Jurisdiction matters in child custody cases can often be quite complex. Yet if and when they do arise in your case, it is important that you deal with them promptly in order to ensure your agreement remains legally valid. Say that you recently relocated to San Antonio from another state in order to follow your ex-spouse, who did the same (with your kids in tow) sometime earlier. Now that you are closer, you would like to see about modifying your agreement to see your children more. There is just one problem: Your visitation rights were determined by a court in your previous home state, and your ex-spouse is telling you Texas courts cannot amend your arrangement.
What recourse (if any) do you have in such a situation. According to Section 152.304 of the Texas Family Code, a local family court does have the right to issue a temporary order enforcing a visitation schedule made in another state. You can also petition to have the local court assign a new temporary visitation schedule if the provisions of your previous one were unclear. In such a case, the court will designate a period of time in which the temporary schedule will be in effect.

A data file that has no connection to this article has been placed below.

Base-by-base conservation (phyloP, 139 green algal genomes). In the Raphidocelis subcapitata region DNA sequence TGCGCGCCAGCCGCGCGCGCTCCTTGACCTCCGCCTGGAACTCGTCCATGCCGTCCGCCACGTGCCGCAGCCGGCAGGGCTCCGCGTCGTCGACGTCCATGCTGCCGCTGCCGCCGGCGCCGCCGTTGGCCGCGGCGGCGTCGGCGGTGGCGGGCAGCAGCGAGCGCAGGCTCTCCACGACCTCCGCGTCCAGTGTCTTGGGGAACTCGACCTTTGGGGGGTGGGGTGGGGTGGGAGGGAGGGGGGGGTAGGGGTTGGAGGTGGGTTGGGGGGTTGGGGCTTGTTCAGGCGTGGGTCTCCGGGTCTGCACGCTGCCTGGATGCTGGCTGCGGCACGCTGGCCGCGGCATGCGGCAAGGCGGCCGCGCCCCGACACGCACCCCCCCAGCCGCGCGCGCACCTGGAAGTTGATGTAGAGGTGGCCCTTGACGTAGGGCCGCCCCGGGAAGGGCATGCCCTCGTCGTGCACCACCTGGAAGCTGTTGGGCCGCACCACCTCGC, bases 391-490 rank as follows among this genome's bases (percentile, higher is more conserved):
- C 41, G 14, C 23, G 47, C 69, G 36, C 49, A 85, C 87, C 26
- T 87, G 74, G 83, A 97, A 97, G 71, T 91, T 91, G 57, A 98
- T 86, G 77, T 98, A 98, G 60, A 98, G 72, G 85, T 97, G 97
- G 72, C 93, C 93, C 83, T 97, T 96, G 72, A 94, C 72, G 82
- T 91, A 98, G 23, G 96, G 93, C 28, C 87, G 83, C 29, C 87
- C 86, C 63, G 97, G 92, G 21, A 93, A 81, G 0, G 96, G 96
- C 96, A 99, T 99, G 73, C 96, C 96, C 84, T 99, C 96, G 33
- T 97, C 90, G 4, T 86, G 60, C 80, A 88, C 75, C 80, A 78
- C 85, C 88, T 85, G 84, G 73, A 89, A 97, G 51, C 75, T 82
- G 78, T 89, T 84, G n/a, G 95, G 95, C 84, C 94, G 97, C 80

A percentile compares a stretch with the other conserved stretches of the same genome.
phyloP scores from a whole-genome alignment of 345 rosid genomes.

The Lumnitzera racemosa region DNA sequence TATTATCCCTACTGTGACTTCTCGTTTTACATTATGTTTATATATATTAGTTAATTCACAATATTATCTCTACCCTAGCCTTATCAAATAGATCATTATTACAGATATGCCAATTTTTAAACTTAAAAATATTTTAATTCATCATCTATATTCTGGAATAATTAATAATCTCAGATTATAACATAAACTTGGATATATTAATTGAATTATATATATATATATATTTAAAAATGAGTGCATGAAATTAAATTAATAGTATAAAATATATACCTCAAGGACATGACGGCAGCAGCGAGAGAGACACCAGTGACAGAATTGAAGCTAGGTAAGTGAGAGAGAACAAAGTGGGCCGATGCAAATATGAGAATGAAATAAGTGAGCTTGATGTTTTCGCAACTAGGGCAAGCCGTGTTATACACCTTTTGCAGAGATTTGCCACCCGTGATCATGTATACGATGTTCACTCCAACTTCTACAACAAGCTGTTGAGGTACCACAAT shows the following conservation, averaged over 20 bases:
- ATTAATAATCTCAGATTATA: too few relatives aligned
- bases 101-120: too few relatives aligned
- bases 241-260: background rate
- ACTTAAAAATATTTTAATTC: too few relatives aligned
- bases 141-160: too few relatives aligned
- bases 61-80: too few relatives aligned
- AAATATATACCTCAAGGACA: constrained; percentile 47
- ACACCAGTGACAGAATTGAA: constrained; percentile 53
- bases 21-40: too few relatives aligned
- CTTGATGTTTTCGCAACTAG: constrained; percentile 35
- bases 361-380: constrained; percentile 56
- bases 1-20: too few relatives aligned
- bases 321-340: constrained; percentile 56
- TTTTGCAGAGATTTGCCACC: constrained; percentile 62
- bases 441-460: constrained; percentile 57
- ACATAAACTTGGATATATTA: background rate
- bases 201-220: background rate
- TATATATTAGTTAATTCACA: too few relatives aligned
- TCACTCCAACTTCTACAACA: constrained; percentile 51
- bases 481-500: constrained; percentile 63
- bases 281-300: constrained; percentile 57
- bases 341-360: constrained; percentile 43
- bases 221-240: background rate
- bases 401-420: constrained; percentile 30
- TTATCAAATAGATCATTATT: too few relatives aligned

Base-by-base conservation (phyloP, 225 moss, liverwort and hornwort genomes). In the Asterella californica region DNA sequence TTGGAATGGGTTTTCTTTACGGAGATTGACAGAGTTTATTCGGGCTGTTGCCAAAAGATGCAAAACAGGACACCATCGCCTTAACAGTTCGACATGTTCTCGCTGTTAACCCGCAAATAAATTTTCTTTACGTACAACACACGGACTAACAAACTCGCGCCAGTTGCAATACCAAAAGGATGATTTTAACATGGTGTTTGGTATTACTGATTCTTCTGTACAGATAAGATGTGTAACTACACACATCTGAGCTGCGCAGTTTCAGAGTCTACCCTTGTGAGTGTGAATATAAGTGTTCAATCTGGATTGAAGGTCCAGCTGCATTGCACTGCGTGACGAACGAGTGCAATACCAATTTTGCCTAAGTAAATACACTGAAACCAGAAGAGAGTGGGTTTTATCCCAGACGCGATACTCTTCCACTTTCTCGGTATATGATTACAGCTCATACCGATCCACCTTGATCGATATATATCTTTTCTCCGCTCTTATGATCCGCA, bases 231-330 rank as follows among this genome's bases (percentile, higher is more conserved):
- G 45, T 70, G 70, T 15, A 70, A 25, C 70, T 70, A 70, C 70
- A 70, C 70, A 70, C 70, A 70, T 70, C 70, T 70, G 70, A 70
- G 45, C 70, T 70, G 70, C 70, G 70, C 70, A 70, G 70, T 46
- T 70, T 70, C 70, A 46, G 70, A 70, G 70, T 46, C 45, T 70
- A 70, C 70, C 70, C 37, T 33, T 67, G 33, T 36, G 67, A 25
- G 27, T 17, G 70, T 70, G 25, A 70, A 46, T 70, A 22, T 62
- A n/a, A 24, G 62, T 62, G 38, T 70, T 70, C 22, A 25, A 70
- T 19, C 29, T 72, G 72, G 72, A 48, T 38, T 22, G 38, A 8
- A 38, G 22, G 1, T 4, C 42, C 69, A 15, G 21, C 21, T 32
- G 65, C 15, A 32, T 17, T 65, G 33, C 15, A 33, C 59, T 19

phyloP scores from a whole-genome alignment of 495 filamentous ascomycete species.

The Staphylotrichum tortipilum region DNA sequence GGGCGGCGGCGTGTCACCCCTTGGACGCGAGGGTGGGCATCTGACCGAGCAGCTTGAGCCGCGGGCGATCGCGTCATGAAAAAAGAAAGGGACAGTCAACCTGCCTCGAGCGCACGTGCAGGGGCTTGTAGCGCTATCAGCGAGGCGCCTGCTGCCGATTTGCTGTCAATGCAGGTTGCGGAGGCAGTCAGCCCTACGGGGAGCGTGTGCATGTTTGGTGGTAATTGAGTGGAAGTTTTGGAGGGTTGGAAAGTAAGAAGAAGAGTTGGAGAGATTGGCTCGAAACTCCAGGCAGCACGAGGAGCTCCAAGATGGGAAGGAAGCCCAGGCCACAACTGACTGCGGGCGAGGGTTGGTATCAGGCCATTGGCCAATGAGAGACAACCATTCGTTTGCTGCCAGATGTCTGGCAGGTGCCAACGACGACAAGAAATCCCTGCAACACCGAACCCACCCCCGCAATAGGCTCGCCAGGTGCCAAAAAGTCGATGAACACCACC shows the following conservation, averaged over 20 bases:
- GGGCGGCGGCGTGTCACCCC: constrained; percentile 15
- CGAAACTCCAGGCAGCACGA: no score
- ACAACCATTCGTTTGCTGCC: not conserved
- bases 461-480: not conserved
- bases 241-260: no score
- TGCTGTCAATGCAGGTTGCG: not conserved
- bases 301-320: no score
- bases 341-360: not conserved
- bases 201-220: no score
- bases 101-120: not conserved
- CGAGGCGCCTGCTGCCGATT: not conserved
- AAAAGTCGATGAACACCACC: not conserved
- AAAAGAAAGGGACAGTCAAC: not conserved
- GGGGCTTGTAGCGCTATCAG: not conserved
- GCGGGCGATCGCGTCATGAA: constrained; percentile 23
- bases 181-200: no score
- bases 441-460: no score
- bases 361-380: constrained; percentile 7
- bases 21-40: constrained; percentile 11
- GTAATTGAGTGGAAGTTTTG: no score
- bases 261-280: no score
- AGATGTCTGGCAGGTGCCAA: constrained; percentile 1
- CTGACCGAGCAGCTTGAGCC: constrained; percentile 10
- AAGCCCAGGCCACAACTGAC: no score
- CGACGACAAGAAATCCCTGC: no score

The reason for providing a time provision to your temporary visitation schedule is to give you the chance to confer with the court in your previous state regarding a custody modification. Once this happens, that court either hear the petition for the modification, or determine whether or not to yield continuing jurisdiction to the court here in Texas. In any event, your temporary visitation order ends when either such a determination is made or its predetermined time period lapses.